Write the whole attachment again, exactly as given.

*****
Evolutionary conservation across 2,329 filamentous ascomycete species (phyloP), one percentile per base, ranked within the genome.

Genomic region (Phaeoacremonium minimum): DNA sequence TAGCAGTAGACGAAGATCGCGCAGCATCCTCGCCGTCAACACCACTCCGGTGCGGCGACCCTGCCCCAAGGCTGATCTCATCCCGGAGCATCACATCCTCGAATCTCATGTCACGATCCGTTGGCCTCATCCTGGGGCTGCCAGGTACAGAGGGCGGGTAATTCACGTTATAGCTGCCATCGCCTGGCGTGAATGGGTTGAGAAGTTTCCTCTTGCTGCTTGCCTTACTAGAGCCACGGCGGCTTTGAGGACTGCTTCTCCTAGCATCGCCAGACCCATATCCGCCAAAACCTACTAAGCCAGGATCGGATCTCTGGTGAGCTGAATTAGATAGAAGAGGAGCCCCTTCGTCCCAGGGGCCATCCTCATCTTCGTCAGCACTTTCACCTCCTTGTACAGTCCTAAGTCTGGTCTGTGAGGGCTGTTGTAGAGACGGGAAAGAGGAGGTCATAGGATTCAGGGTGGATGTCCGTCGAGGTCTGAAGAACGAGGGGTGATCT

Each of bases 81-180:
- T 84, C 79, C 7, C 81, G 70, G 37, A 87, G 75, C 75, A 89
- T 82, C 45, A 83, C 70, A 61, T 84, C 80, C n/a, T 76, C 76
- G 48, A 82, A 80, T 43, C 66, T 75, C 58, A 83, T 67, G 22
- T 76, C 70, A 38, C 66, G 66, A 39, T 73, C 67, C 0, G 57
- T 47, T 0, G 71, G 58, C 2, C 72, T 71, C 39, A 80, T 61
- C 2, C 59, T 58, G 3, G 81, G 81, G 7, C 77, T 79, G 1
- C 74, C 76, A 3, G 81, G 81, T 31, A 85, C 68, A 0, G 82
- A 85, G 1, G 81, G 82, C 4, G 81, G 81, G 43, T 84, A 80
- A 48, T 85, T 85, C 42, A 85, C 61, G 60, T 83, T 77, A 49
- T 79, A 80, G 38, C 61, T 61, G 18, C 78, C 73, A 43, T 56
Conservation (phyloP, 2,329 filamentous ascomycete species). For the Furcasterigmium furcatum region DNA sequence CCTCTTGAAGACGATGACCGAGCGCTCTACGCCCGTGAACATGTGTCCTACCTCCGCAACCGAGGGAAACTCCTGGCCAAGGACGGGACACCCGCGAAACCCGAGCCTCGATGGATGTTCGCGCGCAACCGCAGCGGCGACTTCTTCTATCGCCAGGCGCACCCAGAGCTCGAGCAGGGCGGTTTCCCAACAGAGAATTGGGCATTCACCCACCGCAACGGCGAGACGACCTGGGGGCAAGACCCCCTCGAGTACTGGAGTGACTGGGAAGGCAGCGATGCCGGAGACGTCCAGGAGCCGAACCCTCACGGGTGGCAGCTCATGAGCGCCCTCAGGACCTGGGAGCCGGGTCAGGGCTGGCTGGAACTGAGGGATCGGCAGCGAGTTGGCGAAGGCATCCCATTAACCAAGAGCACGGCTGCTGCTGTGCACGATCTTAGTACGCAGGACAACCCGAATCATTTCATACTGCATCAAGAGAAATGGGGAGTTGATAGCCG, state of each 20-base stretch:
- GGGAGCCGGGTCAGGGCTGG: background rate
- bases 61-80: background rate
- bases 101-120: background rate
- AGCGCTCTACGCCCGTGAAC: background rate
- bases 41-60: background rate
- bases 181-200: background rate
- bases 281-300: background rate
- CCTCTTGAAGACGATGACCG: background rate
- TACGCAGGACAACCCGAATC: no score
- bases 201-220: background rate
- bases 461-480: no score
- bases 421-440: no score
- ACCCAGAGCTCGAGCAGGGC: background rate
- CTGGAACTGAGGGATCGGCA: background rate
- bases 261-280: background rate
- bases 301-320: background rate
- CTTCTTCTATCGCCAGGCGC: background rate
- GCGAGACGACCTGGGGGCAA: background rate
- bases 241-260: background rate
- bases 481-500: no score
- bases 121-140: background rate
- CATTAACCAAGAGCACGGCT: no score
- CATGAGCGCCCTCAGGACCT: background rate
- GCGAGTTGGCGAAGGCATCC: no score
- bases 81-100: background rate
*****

Evolutionary conservation across 2,329 filamentous ascomycete species (phyloP), one percentile per base, ranked within the genome.

Genomic region (Phaeoacremonium minimum): DNA sequence TAGCAGTAGACGAAGATCGCGCAGCATCCTCGCCGTCAACACCACTCCGGTGCGGCGACCCTGCCCCAAGGCTGATCTCATCCCGGAGCATCACATCCTCGAATCTCATGTCACGATCCGTTGGCCTCATCCTGGGGCTGCCAGGTACAGAGGGCGGGTAATTCACGTTATAGCTGCCATCGCCTGGCGTGAATGGGTTGAGAAGTTTCCTCTTGCTGCTTGCCTTACTAGAGCCACGGCGGCTTTGAGGACTGCTTCTCCTAGCATCGCCAGACCCATATCCGCCAAAACCTACTAAGCCAGGATCGGATCTCTGGTGAGCTGAATTAGATAGAAGAGGAGCCCCTTCGTCCCAGGGGCCATCCTCATCTTCGTCAGCACTTTCACCTCCTTGTACAGTCCTAAGTCTGGTCTGTGAGGGCTGTTGTAGAGACGGGAAAGAGGAGGTCATAGGATTCAGGGTGGATGTCCGTCGAGGTCTGAAGAACGAGGGGTGATCT

Each of bases 81-180:
- T 84, C 79, C 7, C 81, G 70, G 37, A 87, G 75, C 75, A 89
- T 82, C 45, A 83, C 70, A 61, T 84, C 80, C n/a, T 76, C 76
- G 48, A 82, A 80, T 43, C 66, T 75, C 58, A 83, T 67, G 22
- T 76, C 70, A 38, C 66, G 66, A 39, T 73, C 67, C 0, G 57
- T 47, T 0, G 71, G 58, C 2, C 72, T 71, C 39, A 80, T 61
- C 2, C 59, T 58, G 3, G 81, G 81, G 7, C 77, T 79, G 1
- C 74, C 76, A 3, G 81, G 81, T 31, A 85, C 68, A 0, G 82
- A 85, G 1, G 81, G 82, C 4, G 81, G 81, G 43, T 84, A 80
- A 48, T 85, T 85, C 42, A 85, C 61, G 60, T 83, T 77, A 49
- T 79, A 80, G 38, C 61, T 61, G 18, C 78, C 73, A 43, T 56
Conservation (phyloP, 2,329 filamentous ascomycete species). For the Furcasterigmium furcatum region DNA sequence CCTCTTGAAGACGATGACCGAGCGCTCTACGCCCGTGAACATGTGTCCTACCTCCGCAACCGAGGGAAACTCCTGGCCAAGGACGGGACACCCGCGAAACCCGAGCCTCGATGGATGTTCGCGCGCAACCGCAGCGGCGACTTCTTCTATCGCCAGGCGCACCCAGAGCTCGAGCAGGGCGGTTTCCCAACAGAGAATTGGGCATTCACCCACCGCAACGGCGAGACGACCTGGGGGCAAGACCCCCTCGAGTACTGGAGTGACTGGGAAGGCAGCGATGCCGGAGACGTCCAGGAGCCGAACCCTCACGGGTGGCAGCTCATGAGCGCCCTCAGGACCTGGGAGCCGGGTCAGGGCTGGCTGGAACTGAGGGATCGGCAGCGAGTTGGCGAAGGCATCCCATTAACCAAGAGCACGGCTGCTGCTGTGCACGATCTTAGTACGCAGGACAACCCGAATCATTTCATACTGCATCAAGAGAAATGGGGAGTTGATAGCCG, state of each 20-base stretch:
- GGGAGCCGGGTCAGGGCTGG: background rate
- bases 61-80: background rate
- bases 101-120: background rate
- AGCGCTCTACGCCCGTGAAC: background rate
- bases 41-60: background rate
- bases 181-200: background rate
- bases 281-300: background rate
- CCTCTTGAAGACGATGACCG: background rate
- TACGCAGGACAACCCGAATC: no score
- bases 201-220: background rate
- bases 461-480: no score
- bases 421-440: no score
- ACCCAGAGCTCGAGCAGGGC: background rate
- CTGGAACTGAGGGATCGGCA: background rate
- bases 261-280: background rate
- bases 301-320: background rate
- CTTCTTCTATCGCCAGGCGC: background rate
- GCGAGACGACCTGGGGGCAA: background rate
- bases 241-260: background rate
- bases 481-500: no score
- bases 121-140: background rate
- CATTAACCAAGAGCACGGCT: no score
- CATGAGCGCCCTCAGGACCT: background rate
- GCGAGTTGGCGAAGGCATCC: no score
- bases 81-100: background rate